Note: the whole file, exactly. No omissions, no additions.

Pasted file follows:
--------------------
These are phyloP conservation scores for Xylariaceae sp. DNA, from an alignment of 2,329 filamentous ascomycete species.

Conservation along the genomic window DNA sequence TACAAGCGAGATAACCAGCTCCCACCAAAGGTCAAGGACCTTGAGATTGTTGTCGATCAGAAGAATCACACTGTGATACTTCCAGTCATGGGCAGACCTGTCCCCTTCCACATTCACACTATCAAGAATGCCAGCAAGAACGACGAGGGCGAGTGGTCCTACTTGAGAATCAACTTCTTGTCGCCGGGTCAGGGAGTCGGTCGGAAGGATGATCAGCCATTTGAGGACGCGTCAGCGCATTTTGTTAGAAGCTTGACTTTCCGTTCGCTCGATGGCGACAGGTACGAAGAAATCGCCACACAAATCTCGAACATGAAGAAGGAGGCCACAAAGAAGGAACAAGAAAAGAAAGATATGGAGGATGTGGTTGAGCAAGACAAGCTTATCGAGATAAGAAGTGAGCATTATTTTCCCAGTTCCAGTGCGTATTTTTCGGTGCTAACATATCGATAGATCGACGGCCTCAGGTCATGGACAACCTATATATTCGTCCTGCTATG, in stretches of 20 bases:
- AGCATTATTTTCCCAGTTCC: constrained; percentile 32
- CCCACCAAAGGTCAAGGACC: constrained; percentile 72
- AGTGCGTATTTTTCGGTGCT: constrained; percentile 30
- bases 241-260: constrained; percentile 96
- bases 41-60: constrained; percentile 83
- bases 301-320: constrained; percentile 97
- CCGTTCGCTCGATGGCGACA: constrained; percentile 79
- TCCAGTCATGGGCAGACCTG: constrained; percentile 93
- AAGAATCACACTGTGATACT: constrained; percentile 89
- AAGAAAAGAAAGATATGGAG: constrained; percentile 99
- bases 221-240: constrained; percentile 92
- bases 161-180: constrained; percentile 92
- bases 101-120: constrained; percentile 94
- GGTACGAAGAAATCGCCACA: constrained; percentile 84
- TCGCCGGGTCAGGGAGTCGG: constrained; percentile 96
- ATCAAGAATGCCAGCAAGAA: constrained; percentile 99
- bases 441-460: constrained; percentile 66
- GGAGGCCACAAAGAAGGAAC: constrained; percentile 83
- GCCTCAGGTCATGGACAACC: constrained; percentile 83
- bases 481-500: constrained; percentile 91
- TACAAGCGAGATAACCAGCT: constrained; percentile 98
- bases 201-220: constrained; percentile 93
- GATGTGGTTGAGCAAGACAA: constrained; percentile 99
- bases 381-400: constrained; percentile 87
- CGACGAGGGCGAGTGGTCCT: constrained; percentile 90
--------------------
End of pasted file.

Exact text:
These are phyloP conservation scores for Xylariaceae sp. DNA, from an alignment of 2,329 filamentous ascomycete species.

Conservation along the genomic window DNA sequence TACAAGCGAGATAACCAGCTCCCACCAAAGGTCAAGGACCTTGAGATTGTTGTCGATCAGAAGAATCACACTGTGATACTTCCAGTCATGGGCAGACCTGTCCCCTTCCACATTCACACTATCAAGAATGCCAGCAAGAACGACGAGGGCGAGTGGTCCTACTTGAGAATCAACTTCTTGTCGCCGGGTCAGGGAGTCGGTCGGAAGGATGATCAGCCATTTGAGGACGCGTCAGCGCATTTTGTTAGAAGCTTGACTTTCCGTTCGCTCGATGGCGACAGGTACGAAGAAATCGCCACACAAATCTCGAACATGAAGAAGGAGGCCACAAAGAAGGAACAAGAAAAGAAAGATATGGAGGATGTGGTTGAGCAAGACAAGCTTATCGAGATAAGAAGTGAGCATTATTTTCCCAGTTCCAGTGCGTATTTTTCGGTGCTAACATATCGATAGATCGACGGCCTCAGGTCATGGACAACCTATATATTCGTCCTGCTATG, in stretches of 20 bases:
- AGCATTATTTTCCCAGTTCC: constrained; percentile 32
- CCCACCAAAGGTCAAGGACC: constrained; percentile 72
- AGTGCGTATTTTTCGGTGCT: constrained; percentile 30
- bases 241-260: constrained; percentile 96
- bases 41-60: constrained; percentile 83
- bases 301-320: constrained; percentile 97
- CCGTTCGCTCGATGGCGACA: constrained; percentile 79
- TCCAGTCATGGGCAGACCTG: constrained; percentile 93
- AAGAATCACACTGTGATACT: constrained; percentile 89
- AAGAAAAGAAAGATATGGAG: constrained; percentile 99
- bases 221-240: constrained; percentile 92
- bases 161-180: constrained; percentile 92
- bases 101-120: constrained; percentile 94
- GGTACGAAGAAATCGCCACA: constrained; percentile 84
- TCGCCGGGTCAGGGAGTCGG: constrained; percentile 96
- ATCAAGAATGCCAGCAAGAA: constrained; percentile 99
- bases 441-460: constrained; percentile 66
- GGAGGCCACAAAGAAGGAAC: constrained; percentile 83
- GCCTCAGGTCATGGACAACC: constrained; percentile 83
- bases 481-500: constrained; percentile 91
- TACAAGCGAGATAACCAGCT: constrained; percentile 98
- bases 201-220: constrained; percentile 93
- GATGTGGTTGAGCAAGACAA: constrained; percentile 99
- bases 381-400: constrained; percentile 87
- CGACGAGGGCGAGTGGTCCT: constrained; percentile 90